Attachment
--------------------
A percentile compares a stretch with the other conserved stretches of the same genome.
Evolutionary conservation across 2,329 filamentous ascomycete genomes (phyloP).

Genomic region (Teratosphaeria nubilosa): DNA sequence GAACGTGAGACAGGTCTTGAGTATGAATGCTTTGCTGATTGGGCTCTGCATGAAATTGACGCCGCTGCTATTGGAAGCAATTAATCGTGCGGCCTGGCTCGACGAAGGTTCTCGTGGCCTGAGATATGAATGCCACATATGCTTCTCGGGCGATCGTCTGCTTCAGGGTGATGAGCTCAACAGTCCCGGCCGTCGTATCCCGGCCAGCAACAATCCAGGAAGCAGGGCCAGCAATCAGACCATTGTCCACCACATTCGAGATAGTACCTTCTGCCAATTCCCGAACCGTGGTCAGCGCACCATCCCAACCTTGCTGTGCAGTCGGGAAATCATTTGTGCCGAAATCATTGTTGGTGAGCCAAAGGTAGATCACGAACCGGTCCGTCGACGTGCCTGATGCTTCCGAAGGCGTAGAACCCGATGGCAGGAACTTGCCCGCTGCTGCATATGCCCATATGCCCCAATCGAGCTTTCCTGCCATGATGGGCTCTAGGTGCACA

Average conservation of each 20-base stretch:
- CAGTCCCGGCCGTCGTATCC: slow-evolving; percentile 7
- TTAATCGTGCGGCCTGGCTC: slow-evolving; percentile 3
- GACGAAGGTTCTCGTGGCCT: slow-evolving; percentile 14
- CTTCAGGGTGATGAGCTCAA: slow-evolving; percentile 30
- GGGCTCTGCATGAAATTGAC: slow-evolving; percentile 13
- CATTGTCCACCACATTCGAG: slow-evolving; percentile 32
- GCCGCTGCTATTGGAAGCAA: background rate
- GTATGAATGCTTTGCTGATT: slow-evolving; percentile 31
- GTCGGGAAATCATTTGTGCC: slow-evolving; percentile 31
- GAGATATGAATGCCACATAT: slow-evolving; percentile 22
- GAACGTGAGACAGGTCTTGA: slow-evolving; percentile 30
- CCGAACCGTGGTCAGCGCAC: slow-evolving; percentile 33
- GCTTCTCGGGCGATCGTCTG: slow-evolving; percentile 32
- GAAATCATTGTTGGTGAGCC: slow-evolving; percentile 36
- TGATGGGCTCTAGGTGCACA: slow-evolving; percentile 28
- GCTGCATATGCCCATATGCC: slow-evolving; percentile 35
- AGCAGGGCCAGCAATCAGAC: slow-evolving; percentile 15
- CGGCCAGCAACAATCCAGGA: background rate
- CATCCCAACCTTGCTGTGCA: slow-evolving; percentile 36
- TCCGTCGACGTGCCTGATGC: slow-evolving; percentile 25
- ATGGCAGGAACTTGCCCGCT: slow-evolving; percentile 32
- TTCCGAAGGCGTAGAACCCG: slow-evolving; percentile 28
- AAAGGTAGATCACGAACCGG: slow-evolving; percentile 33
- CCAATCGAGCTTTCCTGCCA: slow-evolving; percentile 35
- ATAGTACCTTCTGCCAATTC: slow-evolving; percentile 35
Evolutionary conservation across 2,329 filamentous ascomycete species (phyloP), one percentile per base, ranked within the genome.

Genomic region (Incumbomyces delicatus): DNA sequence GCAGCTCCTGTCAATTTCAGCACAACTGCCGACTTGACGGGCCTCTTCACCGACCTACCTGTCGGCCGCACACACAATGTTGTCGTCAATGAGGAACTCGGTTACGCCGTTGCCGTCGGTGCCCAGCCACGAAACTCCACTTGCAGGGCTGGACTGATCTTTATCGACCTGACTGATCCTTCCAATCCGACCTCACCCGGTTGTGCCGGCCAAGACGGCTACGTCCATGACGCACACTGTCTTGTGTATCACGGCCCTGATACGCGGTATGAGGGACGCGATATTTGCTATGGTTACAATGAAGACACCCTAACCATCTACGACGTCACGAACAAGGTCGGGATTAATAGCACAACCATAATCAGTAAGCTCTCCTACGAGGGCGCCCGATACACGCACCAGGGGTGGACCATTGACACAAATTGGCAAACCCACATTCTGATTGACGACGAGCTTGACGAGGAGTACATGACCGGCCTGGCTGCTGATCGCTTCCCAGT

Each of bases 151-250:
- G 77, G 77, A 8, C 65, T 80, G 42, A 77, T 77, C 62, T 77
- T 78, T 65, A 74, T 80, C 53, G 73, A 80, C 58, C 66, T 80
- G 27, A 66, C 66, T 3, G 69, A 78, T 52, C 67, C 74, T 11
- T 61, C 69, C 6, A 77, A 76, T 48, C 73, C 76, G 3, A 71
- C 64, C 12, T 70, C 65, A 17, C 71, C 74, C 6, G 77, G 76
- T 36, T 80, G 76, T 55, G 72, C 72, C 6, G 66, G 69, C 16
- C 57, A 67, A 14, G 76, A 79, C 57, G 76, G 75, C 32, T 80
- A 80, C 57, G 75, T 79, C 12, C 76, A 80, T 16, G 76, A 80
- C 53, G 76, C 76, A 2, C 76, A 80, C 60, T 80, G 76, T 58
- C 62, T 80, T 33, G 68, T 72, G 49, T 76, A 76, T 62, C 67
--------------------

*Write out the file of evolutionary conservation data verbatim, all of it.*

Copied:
A percentile compares a stretch with the other conserved stretches of the same genome.
Evolutionary conservation across 2,329 filamentous ascomycete genomes (phyloP).

Genomic region (Teratosphaeria nubilosa): DNA sequence GAACGTGAGACAGGTCTTGAGTATGAATGCTTTGCTGATTGGGCTCTGCATGAAATTGACGCCGCTGCTATTGGAAGCAATTAATCGTGCGGCCTGGCTCGACGAAGGTTCTCGTGGCCTGAGATATGAATGCCACATATGCTTCTCGGGCGATCGTCTGCTTCAGGGTGATGAGCTCAACAGTCCCGGCCGTCGTATCCCGGCCAGCAACAATCCAGGAAGCAGGGCCAGCAATCAGACCATTGTCCACCACATTCGAGATAGTACCTTCTGCCAATTCCCGAACCGTGGTCAGCGCACCATCCCAACCTTGCTGTGCAGTCGGGAAATCATTTGTGCCGAAATCATTGTTGGTGAGCCAAAGGTAGATCACGAACCGGTCCGTCGACGTGCCTGATGCTTCCGAAGGCGTAGAACCCGATGGCAGGAACTTGCCCGCTGCTGCATATGCCCATATGCCCCAATCGAGCTTTCCTGCCATGATGGGCTCTAGGTGCACA

Average conservation of each 20-base stretch:
- CAGTCCCGGCCGTCGTATCC: slow-evolving; percentile 7
- TTAATCGTGCGGCCTGGCTC: slow-evolving; percentile 3
- GACGAAGGTTCTCGTGGCCT: slow-evolving; percentile 14
- CTTCAGGGTGATGAGCTCAA: slow-evolving; percentile 30
- GGGCTCTGCATGAAATTGAC: slow-evolving; percentile 13
- CATTGTCCACCACATTCGAG: slow-evolving; percentile 32
- GCCGCTGCTATTGGAAGCAA: background rate
- GTATGAATGCTTTGCTGATT: slow-evolving; percentile 31
- GTCGGGAAATCATTTGTGCC: slow-evolving; percentile 31
- GAGATATGAATGCCACATAT: slow-evolving; percentile 22
- GAACGTGAGACAGGTCTTGA: slow-evolving; percentile 30
- CCGAACCGTGGTCAGCGCAC: slow-evolving; percentile 33
- GCTTCTCGGGCGATCGTCTG: slow-evolving; percentile 32
- GAAATCATTGTTGGTGAGCC: slow-evolving; percentile 36
- TGATGGGCTCTAGGTGCACA: slow-evolving; percentile 28
- GCTGCATATGCCCATATGCC: slow-evolving; percentile 35
- AGCAGGGCCAGCAATCAGAC: slow-evolving; percentile 15
- CGGCCAGCAACAATCCAGGA: background rate
- CATCCCAACCTTGCTGTGCA: slow-evolving; percentile 36
- TCCGTCGACGTGCCTGATGC: slow-evolving; percentile 25
- ATGGCAGGAACTTGCCCGCT: slow-evolving; percentile 32
- TTCCGAAGGCGTAGAACCCG: slow-evolving; percentile 28
- AAAGGTAGATCACGAACCGG: slow-evolving; percentile 33
- CCAATCGAGCTTTCCTGCCA: slow-evolving; percentile 35
- ATAGTACCTTCTGCCAATTC: slow-evolving; percentile 35
Evolutionary conservation across 2,329 filamentous ascomycete species (phyloP), one percentile per base, ranked within the genome.

Genomic region (Incumbomyces delicatus): DNA sequence GCAGCTCCTGTCAATTTCAGCACAACTGCCGACTTGACGGGCCTCTTCACCGACCTACCTGTCGGCCGCACACACAATGTTGTCGTCAATGAGGAACTCGGTTACGCCGTTGCCGTCGGTGCCCAGCCACGAAACTCCACTTGCAGGGCTGGACTGATCTTTATCGACCTGACTGATCCTTCCAATCCGACCTCACCCGGTTGTGCCGGCCAAGACGGCTACGTCCATGACGCACACTGTCTTGTGTATCACGGCCCTGATACGCGGTATGAGGGACGCGATATTTGCTATGGTTACAATGAAGACACCCTAACCATCTACGACGTCACGAACAAGGTCGGGATTAATAGCACAACCATAATCAGTAAGCTCTCCTACGAGGGCGCCCGATACACGCACCAGGGGTGGACCATTGACACAAATTGGCAAACCCACATTCTGATTGACGACGAGCTTGACGAGGAGTACATGACCGGCCTGGCTGCTGATCGCTTCCCAGT

Each of bases 151-250:
- G 77, G 77, A 8, C 65, T 80, G 42, A 77, T 77, C 62, T 77
- T 78, T 65, A 74, T 80, C 53, G 73, A 80, C 58, C 66, T 80
- G 27, A 66, C 66, T 3, G 69, A 78, T 52, C 67, C 74, T 11
- T 61, C 69, C 6, A 77, A 76, T 48, C 73, C 76, G 3, A 71
- C 64, C 12, T 70, C 65, A 17, C 71, C 74, C 6, G 77, G 76
- T 36, T 80, G 76, T 55, G 72, C 72, C 6, G 66, G 69, C 16
- C 57, A 67, A 14, G 76, A 79, C 57, G 76, G 75, C 32, T 80
- A 80, C 57, G 75, T 79, C 12, C 76, A 80, T 16, G 76, A 80
- C 53, G 76, C 76, A 2, C 76, A 80, C 60, T 80, G 76, T 58
- C 62, T 80, T 33, G 68, T 72, G 49, T 76, A 76, T 62, C 67